Coronavirus: Tracking app aims for one million downloads
An app that tracks the symptoms of Covid-19 in the UK has become one of the most popular downloads.
Its creators aim to deliver insights into why some people get the disease more severely than others.
They also hope to create a map showing where outbreaks are happening, and help distinguish cases from those of the common cold.
It is one of many such new apps. Experts have warned people to be cautious about which they download.
At present, Covid Symptom Tracker is the third-most popular app in Apple’s UK store and second in Google Play’s new releases chart for the country.
Its developers are targeting one million downloads in 24 hours.
The program has been shared thousands of times via WhatsApp and other social media platforms.
Created in just three days, it has already reached 750,000 downloads, and according to its developers is being installed at a rate of 50,000 times an hour.
It was created by researchers at Guy’s & St Thomas’ hospitals and King’s College London university, in conjunction with the nutrition advice start-up Zoe.
The app was the brainchild of Prof Tim Spector, a genetic epidemiologist at King’s College, who has specialised in the genetics and medical histories of twins for the past 25 years.
“I was rather depressed as they were shutting down everything in the university, and I thought that twins are the best studied people in the country so how can we use that information in this crisis?” he told the BBC.
Initially the app was only made available to the twins who were taking part in his studies, who were sent a home-testing kit to better understand which symptoms corresponded to the coronavirus infection.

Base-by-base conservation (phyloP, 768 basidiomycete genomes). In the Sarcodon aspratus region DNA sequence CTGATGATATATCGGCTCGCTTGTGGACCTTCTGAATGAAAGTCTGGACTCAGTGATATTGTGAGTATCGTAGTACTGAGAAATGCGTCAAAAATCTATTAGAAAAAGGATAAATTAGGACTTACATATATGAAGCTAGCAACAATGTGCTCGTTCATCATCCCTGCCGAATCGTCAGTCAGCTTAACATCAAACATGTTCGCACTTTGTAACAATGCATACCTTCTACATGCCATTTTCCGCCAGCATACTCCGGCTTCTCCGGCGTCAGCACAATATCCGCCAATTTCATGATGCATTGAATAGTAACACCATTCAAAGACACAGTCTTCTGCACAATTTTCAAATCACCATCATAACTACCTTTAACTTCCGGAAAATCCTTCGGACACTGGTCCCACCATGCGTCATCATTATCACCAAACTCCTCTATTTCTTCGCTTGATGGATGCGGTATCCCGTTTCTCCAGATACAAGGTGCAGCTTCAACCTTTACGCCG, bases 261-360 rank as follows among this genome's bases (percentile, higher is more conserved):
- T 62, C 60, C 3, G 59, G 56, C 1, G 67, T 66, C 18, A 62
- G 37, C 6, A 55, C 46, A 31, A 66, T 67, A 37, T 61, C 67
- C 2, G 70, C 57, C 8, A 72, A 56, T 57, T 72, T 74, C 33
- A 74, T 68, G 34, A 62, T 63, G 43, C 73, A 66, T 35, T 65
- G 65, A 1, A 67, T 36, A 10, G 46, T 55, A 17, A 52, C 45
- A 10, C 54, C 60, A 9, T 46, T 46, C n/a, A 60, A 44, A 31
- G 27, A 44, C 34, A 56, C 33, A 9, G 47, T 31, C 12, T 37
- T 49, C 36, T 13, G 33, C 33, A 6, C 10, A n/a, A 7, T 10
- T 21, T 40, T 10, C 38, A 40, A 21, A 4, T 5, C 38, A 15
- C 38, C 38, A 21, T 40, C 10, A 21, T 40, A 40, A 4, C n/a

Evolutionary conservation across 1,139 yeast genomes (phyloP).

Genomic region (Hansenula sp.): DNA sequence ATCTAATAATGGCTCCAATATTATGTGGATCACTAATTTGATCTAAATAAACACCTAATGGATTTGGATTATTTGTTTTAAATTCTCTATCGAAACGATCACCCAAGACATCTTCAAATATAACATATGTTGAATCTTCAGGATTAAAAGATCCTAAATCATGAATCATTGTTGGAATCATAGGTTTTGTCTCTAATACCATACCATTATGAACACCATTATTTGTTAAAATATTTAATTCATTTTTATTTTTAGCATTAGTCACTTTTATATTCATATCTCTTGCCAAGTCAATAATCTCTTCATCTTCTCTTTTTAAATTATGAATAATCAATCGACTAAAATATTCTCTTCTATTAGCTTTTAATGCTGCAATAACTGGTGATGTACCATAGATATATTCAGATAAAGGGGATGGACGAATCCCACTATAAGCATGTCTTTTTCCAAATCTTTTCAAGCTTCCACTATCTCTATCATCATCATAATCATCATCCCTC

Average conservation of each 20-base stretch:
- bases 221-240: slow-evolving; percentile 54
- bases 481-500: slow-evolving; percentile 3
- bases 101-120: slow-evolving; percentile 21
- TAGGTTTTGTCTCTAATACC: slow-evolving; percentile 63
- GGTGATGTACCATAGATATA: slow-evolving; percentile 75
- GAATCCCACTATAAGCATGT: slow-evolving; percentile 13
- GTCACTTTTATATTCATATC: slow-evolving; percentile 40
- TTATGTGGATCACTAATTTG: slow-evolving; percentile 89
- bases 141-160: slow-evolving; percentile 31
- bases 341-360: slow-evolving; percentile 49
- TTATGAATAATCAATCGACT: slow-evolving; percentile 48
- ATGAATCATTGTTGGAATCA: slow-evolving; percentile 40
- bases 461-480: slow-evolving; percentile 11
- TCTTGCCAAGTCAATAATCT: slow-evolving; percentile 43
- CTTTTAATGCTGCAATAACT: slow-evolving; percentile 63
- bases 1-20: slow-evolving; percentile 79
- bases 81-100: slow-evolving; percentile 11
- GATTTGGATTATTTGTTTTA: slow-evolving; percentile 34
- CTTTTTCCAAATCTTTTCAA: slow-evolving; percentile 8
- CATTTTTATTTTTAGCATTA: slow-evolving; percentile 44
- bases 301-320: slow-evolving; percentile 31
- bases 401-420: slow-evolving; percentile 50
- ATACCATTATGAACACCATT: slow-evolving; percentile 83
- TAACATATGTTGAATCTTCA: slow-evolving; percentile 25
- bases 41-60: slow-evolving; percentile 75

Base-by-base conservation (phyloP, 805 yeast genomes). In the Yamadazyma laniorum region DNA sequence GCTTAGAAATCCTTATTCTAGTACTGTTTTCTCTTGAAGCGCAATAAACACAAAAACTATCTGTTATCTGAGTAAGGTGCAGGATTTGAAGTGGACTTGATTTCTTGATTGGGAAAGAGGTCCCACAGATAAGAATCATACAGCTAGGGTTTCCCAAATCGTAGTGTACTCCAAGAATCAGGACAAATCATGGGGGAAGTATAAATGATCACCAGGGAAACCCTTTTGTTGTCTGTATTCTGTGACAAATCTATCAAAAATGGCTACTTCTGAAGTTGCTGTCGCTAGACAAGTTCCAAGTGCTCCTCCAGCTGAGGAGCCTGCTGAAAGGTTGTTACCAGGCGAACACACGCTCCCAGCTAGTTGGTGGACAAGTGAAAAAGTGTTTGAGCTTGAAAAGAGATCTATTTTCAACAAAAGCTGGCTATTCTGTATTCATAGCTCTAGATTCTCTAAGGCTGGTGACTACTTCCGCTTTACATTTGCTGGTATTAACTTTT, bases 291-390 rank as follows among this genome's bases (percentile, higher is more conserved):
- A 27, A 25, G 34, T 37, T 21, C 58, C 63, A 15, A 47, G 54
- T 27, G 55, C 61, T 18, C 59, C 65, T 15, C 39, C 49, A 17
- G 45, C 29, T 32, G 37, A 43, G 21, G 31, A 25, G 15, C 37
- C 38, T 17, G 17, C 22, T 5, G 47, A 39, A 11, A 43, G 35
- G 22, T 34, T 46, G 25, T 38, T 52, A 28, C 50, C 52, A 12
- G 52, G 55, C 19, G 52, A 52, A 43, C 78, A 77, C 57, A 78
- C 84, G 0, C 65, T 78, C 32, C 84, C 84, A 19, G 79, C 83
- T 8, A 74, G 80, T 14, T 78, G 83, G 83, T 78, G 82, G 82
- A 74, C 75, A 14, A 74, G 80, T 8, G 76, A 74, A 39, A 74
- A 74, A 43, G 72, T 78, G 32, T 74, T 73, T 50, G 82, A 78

But the professor realised it could be scaled up to the general public, without the testing element.
“The NHS hasn’t come up with a better alternative and this app seems to be working. We are hoping to get to one million downloads by the end of the day and we will also be ready to release data by then for the NHS, data modellers and researchers to play with,” he said.
The software requires users to share personal details, including their age, height and medical history. It asks people to describe symptoms, if they have any, on a daily basis as well as to give a temperature reading.
Prof Spector said it could potentially help the NHS:
- learn how fast the virus is spreading in a particular area, as well as highlighting high-risk parts of the country
- better understand the symptoms, including the differences between those of the virus and the common cold
- explain why some people develop a mild illness while others become critically unwell
A spokeswoman for Zoe told the BBC that all shared data would be anonymised, and that no data shared in the app would be used for any commercial purpose. She added that users could delete all their records when the crisis was over.